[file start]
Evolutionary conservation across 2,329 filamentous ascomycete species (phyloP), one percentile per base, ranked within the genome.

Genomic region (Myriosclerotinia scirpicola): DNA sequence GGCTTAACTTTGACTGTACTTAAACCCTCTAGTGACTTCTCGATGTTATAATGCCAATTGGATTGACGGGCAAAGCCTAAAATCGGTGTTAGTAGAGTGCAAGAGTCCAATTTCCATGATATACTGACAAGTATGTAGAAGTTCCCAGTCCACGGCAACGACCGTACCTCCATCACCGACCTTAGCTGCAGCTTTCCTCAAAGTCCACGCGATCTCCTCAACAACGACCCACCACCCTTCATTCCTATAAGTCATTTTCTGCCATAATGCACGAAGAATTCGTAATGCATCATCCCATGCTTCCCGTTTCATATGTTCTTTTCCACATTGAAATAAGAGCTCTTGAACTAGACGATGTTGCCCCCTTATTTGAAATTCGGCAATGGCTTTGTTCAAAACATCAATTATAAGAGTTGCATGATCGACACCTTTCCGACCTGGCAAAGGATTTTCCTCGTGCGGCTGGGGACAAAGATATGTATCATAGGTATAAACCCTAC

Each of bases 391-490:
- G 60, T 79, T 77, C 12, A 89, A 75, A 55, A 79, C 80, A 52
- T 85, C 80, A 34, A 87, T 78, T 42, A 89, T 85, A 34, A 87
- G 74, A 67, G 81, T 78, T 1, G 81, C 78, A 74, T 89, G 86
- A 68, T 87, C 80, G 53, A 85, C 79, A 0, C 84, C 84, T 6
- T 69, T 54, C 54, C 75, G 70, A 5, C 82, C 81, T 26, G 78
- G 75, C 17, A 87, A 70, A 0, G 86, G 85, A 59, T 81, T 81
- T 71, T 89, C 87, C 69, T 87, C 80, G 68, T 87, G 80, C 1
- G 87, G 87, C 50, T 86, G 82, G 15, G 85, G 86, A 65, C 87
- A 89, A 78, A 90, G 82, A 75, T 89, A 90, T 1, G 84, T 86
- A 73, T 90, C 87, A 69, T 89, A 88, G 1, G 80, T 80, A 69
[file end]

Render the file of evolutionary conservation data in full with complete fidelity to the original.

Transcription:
Evolutionary conservation across 2,329 filamentous ascomycete species (phyloP), one percentile per base, ranked within the genome.

Genomic region (Myriosclerotinia scirpicola): DNA sequence GGCTTAACTTTGACTGTACTTAAACCCTCTAGTGACTTCTCGATGTTATAATGCCAATTGGATTGACGGGCAAAGCCTAAAATCGGTGTTAGTAGAGTGCAAGAGTCCAATTTCCATGATATACTGACAAGTATGTAGAAGTTCCCAGTCCACGGCAACGACCGTACCTCCATCACCGACCTTAGCTGCAGCTTTCCTCAAAGTCCACGCGATCTCCTCAACAACGACCCACCACCCTTCATTCCTATAAGTCATTTTCTGCCATAATGCACGAAGAATTCGTAATGCATCATCCCATGCTTCCCGTTTCATATGTTCTTTTCCACATTGAAATAAGAGCTCTTGAACTAGACGATGTTGCCCCCTTATTTGAAATTCGGCAATGGCTTTGTTCAAAACATCAATTATAAGAGTTGCATGATCGACACCTTTCCGACCTGGCAAAGGATTTTCCTCGTGCGGCTGGGGACAAAGATATGTATCATAGGTATAAACCCTAC

Each of bases 391-490:
- G 60, T 79, T 77, C 12, A 89, A 75, A 55, A 79, C 80, A 52
- T 85, C 80, A 34, A 87, T 78, T 42, A 89, T 85, A 34, A 87
- G 74, A 67, G 81, T 78, T 1, G 81, C 78, A 74, T 89, G 86
- A 68, T 87, C 80, G 53, A 85, C 79, A 0, C 84, C 84, T 6
- T 69, T 54, C 54, C 75, G 70, A 5, C 82, C 81, T 26, G 78
- G 75, C 17, A 87, A 70, A 0, G 86, G 85, A 59, T 81, T 81
- T 71, T 89, C 87, C 69, T 87, C 80, G 68, T 87, G 80, C 1
- G 87, G 87, C 50, T 86, G 82, G 15, G 85, G 86, A 65, C 87
- A 89, A 78, A 90, G 82, A 75, T 89, A 90, T 1, G 84, T 86
- A 73, T 90, C 87, A 69, T 89, A 88, G 1, G 80, T 80, A 69